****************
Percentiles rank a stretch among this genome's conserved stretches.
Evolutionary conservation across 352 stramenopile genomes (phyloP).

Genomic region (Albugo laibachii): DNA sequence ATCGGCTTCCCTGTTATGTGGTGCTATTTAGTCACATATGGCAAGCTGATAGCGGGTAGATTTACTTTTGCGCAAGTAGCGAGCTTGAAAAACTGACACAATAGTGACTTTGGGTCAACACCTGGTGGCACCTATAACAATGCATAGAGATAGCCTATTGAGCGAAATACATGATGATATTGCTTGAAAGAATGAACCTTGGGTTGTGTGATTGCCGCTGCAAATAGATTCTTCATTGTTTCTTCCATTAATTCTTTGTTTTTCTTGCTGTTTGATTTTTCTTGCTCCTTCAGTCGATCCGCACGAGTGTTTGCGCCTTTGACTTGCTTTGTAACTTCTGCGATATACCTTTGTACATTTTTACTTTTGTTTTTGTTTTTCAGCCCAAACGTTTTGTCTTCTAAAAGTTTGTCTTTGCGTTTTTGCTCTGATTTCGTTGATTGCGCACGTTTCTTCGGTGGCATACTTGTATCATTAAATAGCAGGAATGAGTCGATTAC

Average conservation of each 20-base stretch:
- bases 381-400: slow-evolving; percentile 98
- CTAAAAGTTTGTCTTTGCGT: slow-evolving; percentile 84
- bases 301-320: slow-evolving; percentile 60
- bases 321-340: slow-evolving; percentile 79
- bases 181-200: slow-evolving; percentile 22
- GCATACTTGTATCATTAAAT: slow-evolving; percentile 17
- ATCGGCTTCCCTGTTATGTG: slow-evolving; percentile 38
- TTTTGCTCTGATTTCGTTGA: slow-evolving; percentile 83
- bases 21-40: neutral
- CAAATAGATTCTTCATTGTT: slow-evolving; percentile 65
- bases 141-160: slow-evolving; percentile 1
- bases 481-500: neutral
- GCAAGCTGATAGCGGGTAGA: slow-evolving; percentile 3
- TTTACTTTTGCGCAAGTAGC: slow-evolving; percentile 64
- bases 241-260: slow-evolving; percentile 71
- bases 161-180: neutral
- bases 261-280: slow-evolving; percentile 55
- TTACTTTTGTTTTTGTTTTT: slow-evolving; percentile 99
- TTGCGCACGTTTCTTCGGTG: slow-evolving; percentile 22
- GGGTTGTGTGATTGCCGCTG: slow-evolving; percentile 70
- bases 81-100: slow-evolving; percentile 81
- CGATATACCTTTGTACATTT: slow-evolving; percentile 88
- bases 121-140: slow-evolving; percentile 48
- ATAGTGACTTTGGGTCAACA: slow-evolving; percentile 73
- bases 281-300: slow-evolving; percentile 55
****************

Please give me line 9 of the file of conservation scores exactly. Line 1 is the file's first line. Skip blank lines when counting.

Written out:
- bases 181-200: slow-evolving; percentile 22